The lack of industry-specific knowledge and experience on behalf of government officials was also noted as a key problem. Tony Anton expressed the need for knowledgeable decision-makers in key positions that directly affect the energy sector, as a basic understanding of industry fundamentals was essential for current resolution and future progress. The petroleum sector is technical and comprised of many complicated interrelated aspects. Jan Muhl, Deputy of Commercial, Legal and Business Development at RWE Dea Egypt expressed a need “for the right people [to sign] the right agreements.” Jereon Regtien, Shell Vice President Upstream International, relayed a sobering experience related to the absence of qualified decision makers. Last year Shell took the initiative to meet with most political parties to talk about the industry. Regtien relayed shock at the absence of knowledge in the meetings, stating that numerous party officials were completely unaware of industry fundamentals. The absence of qualified decision makers is disconcerting in any context, but especially problematic considering oil agreements become Egyptian law.  He stated, “Its not just sufficient for us in the industry to come up with proposals. We need to sit across from the table with experts… there needs to be a level playing field.” Regtien conveyed the need for the government to build up expertise concerning industry fundamentals and appoint qualified individuals to key positions. Informed decision-making on behalf of government officials will help guide the energy sector toward efficiency, growth the development.  Regtien noted that EGPC could be helpful in this aspect and that they should make an effort to share knowledge with elected government officials.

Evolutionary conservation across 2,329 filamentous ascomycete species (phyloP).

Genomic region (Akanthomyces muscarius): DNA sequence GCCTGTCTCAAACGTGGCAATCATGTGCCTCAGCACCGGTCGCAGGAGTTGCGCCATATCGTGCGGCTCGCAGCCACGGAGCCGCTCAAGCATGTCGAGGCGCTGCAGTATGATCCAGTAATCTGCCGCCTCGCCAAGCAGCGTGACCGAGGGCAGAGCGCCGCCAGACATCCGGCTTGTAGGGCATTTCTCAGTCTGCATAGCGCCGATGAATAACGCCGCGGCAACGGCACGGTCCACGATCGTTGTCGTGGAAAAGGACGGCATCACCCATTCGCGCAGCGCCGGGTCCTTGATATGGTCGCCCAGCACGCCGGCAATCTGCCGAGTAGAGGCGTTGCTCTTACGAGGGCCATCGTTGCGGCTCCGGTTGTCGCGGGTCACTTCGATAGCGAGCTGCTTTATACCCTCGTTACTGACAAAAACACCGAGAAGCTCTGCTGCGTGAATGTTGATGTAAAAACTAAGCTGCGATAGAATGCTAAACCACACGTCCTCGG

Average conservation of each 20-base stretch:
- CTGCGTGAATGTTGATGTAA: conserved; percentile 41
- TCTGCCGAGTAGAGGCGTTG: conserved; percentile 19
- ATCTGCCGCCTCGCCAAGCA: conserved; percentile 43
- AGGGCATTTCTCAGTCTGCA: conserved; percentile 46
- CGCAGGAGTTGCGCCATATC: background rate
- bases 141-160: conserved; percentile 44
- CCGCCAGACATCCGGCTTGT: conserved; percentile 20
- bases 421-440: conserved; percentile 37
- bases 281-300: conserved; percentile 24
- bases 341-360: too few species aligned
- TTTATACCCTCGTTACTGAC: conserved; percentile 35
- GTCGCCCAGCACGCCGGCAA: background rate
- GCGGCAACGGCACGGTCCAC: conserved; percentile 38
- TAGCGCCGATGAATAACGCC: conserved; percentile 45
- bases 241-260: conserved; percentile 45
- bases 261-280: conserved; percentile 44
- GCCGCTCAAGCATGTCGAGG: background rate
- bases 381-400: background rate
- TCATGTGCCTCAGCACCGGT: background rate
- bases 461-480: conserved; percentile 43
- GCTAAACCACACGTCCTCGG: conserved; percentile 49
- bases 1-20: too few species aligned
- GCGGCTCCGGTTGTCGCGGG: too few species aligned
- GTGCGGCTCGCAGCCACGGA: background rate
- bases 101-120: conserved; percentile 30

Another innovative suggestion that came out of the Roundtable discussions concerned the creation of an “Energy Master Plan” for Egypt.  Jeroen Regtien noted the need for a more comprehensive approach “that brings together all the various components of the energy sector. Including upstream, downstream, power, petrochemical industry, domestic use, subsidies [and] infrastructure to develop a blue print in which sustainable solutions can be formulated.” Other speakers also voiced their concerns over a lack of an overarching business plan for “Egypt Inc.” as coined by Ian Barden, Country Manager for Vegas Oil and Gas. Investors contended they assumed a higher degree of risk when operating in a country that lacks a business plan. If there is no clear industry framework for the country, it is harder to see where they are doing business and the future of their business in that country. Investors look for stability, and in a time when the political situation in Egypt is ever-changing, investors need assurances, like an energy master plan, to build confidence. Even if investors “do not like the business plan, they can a least see the plan and then build their own business models” around it, stated Ian Barden.

Consumption, Awareness and Renewable Energy
The topic of domestic consumption was recurrently addressed throughout the Roundtable, as any adjustment to the agreement models and institutions that govern the energy sector would be ineffective without reduced domestic consumption.

Egypt demonstrates an unrelenting need for energy resources. Natural gas consumption increased 10 percent from 2010 to 2011, and according to OBG, as of early 2012 approximately 54 percent of extracted gas was utilized to produce electricity for domestic supply. Shell estimates that Egypt’s domestic consumption will double by 2025. 

According to the American Chamber of Commerce in Egypt, domestic consumption of cooking gas has doubled in the last decade. These sobering statistics present ample evidence for increased efforts toward conservation of energy products.

Subsidies factor substantially into consumption as they do little to encourage conservation as excess consumption has little monetary consequence.  According to the Ministry of Finance for 2011/2012 energy subsidies accounted for 71 percent of the total (22 billion USD) amount allocated for subsidies. Since 2005/2006 subsidies have accounted for 8 percent to 13 percent of GDP.  The current government plans to reduce subsidies, a move which may have political consequences, but will inevitably reduce consumption.